if you give a toddler an art box...
Chances are, she'll make something. Using every color, and art tool available.
Twice. She'll ask for things to glue and practice cutting with her new scissors. All the new pieces she just cut, has to be glued down also. I give Noah his own canvas to work with, and he prefers to swirl his materials in the glue instead. So I let him.
She asks for pipe cleaners and then cuts those into small pieces. Noah walks away in mid coloring - he's through. Wandering around the room, he finds the swifer. So he starts to clean.
And chances are - if you have a clean playroom, they'll want to make something else. Again.
When inspiration strikes, the supplies have to be ready. We were overwhelmed with the art box Grandma bought Ava for her birthday - with a personalized name plate on top. When Aaron saw this briefcase, his OCD kicked in. And I assured him that I'll do my best to remind her to put every piece back as she uses them. After all, they are "Ava's." The box says so.
Having such a special gift, with more than 200 pieces can make you a little dizzy. We haven't lost a piece yet, and when considering how much she loves to make things, I don't think we will [anytime soon]. Unless of course, other non-art-lovers get a hold of it and make off with the blues and greens.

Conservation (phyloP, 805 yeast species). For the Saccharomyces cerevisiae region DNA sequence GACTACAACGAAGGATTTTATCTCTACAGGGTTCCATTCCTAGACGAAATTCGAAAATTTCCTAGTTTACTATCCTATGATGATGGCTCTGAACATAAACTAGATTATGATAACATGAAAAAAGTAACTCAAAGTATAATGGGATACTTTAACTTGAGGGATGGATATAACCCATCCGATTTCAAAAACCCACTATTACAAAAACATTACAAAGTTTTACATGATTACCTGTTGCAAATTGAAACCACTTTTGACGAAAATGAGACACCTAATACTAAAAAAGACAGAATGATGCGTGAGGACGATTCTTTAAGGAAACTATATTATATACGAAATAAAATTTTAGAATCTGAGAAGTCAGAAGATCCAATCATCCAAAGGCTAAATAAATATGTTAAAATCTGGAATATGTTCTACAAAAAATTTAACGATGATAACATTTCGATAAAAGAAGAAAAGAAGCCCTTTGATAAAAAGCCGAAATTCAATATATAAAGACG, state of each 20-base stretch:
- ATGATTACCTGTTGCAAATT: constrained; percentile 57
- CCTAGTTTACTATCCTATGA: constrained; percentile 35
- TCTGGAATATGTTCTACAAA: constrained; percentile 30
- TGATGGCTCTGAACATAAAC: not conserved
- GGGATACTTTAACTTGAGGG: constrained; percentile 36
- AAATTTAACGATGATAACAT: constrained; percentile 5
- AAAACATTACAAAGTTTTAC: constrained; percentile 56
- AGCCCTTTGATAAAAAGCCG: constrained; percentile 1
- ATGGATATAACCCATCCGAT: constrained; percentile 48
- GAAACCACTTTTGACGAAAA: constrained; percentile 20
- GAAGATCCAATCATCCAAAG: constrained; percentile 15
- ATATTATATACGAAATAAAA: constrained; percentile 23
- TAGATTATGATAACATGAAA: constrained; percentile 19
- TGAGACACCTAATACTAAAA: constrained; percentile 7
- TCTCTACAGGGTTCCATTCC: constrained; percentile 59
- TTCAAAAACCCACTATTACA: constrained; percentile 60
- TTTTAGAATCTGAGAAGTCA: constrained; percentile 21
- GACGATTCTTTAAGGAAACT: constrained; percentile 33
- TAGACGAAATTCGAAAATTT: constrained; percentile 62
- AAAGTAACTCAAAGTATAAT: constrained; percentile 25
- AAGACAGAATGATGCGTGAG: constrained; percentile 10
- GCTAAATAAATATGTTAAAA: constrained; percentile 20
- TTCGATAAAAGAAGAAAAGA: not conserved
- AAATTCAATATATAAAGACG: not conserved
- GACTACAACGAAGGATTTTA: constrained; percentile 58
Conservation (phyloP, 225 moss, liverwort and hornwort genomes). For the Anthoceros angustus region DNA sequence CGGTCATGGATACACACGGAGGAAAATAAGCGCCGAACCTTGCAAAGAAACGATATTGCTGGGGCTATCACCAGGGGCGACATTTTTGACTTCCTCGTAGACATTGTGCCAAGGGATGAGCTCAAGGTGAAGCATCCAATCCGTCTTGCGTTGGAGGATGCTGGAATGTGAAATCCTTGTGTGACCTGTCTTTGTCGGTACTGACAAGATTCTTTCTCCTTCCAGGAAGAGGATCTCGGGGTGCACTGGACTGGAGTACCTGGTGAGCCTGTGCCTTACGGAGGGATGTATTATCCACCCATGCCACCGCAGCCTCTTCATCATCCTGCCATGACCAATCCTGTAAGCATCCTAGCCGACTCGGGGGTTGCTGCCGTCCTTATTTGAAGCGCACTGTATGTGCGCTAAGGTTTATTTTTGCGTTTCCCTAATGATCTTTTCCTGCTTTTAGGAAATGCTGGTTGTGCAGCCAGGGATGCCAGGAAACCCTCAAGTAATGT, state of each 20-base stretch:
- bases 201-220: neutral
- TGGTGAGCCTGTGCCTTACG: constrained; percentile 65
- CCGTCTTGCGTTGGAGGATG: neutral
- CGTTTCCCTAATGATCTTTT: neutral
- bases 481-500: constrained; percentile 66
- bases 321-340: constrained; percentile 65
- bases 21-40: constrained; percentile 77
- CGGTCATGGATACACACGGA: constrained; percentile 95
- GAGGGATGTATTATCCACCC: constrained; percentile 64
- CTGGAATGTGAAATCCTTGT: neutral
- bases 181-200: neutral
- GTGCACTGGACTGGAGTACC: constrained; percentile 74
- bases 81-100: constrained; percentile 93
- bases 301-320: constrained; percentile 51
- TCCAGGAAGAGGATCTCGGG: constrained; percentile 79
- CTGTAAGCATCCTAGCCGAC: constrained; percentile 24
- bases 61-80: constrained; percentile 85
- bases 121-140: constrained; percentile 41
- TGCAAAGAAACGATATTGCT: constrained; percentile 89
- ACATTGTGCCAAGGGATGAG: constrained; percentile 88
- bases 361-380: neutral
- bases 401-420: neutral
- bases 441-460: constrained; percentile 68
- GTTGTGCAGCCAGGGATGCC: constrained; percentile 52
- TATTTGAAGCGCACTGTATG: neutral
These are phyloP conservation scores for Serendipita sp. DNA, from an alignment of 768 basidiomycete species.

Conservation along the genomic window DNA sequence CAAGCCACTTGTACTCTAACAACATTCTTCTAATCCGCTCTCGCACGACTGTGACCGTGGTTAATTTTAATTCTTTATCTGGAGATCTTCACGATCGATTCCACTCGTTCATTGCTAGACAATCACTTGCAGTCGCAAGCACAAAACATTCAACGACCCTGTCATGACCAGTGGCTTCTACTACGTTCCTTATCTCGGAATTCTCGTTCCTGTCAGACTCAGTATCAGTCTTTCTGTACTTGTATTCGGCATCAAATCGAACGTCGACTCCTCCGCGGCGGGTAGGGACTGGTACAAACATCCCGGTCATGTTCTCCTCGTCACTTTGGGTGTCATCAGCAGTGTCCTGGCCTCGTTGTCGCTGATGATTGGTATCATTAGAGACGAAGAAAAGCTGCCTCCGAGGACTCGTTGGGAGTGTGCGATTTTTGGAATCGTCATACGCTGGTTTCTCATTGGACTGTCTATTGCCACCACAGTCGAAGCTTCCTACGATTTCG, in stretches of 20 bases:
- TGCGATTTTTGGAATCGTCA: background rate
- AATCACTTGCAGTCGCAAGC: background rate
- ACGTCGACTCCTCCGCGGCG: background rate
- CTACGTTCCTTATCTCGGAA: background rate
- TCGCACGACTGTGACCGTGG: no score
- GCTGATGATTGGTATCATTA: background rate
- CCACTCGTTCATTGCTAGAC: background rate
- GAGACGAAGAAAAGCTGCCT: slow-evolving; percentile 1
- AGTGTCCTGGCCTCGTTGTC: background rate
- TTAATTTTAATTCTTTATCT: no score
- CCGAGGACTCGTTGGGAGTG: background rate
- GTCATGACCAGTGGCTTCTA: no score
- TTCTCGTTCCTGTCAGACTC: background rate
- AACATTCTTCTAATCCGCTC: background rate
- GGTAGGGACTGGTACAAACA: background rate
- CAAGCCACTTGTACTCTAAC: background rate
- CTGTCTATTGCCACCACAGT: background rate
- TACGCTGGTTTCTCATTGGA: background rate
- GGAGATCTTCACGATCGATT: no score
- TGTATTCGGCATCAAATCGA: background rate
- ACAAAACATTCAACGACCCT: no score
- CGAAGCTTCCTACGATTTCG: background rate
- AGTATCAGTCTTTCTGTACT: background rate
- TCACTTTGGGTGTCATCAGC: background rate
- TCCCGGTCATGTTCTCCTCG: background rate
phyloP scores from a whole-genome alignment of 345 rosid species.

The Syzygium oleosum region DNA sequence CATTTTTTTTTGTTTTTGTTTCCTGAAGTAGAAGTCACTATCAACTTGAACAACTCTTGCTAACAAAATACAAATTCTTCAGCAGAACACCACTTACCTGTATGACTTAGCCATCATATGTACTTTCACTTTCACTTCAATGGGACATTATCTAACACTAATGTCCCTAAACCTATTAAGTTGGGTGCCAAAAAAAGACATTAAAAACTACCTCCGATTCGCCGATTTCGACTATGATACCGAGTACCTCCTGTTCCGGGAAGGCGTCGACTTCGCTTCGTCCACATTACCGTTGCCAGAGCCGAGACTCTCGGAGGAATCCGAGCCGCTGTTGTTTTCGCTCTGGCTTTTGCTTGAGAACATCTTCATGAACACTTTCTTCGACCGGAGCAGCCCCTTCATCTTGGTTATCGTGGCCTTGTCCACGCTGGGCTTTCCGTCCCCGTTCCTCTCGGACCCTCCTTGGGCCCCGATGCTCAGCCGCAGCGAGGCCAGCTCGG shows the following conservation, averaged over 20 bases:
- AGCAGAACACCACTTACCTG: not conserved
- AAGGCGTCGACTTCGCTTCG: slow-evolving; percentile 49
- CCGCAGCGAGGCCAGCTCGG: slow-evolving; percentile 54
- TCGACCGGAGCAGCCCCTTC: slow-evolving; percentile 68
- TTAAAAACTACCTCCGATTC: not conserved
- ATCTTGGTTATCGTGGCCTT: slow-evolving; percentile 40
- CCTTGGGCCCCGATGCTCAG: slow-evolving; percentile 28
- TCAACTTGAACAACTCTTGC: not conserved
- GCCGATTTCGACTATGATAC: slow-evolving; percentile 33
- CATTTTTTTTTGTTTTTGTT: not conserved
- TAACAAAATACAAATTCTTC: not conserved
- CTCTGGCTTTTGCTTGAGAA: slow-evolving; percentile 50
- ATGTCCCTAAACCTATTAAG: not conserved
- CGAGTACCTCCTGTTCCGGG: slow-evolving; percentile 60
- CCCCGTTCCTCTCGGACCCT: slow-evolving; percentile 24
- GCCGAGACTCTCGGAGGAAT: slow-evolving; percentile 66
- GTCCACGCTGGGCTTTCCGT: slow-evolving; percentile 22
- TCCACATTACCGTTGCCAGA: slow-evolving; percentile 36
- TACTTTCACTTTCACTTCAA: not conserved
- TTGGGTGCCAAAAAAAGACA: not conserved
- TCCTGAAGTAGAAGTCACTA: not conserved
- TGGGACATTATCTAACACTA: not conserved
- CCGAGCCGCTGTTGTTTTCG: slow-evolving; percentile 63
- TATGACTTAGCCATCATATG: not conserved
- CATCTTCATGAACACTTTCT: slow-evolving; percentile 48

There's so much value into investing in a box like this - and I would encourage everyone to create something like this for your budding artist.
Start an Art Box:
1. Use a box small enough for her to carry. Preferably one that has a closing mechanism in case she wants to do a twirl before getting started.
2. Gather supplies. You may have many of them at home already, so gather these then visit your local art supply store to look for more creative opportunities: pastels, acrylics, water colors, pencils, crayons, markers [fat and thin ones], a set of paints, and of course, glitter...
3. Organize your box by lining the bottom with a tray that has several components. Or get several small cardboard boxes and label them. You don't have to fill the entire box the first day. Rotate materials or add more colors as others are finished. This keeps her box interesting - and inspiring to try something different each art day.
4. Keep a junk box close by. Yes, junk is inspirational. Think about textures and the ongoing flow of materials that pass through our hands on the way to the garbage. Tissue paper, aluminum foil, popsicle sticks, bubble wrap, cardboard, construction and corrugated papers...
5. Don't forget the tools that will help them get creative. Think brushes [for each style - water color or acrylic], sponges, stamps, scissors, glue, and stencils...
The success of the art box comes directly from the time spent together. Sharing materials, exchanging ideas, and helping each other with suggestions are the added bonuses to a toddler's developmental years.
I love it when Ava tells me, "Mommy, you need more red here..."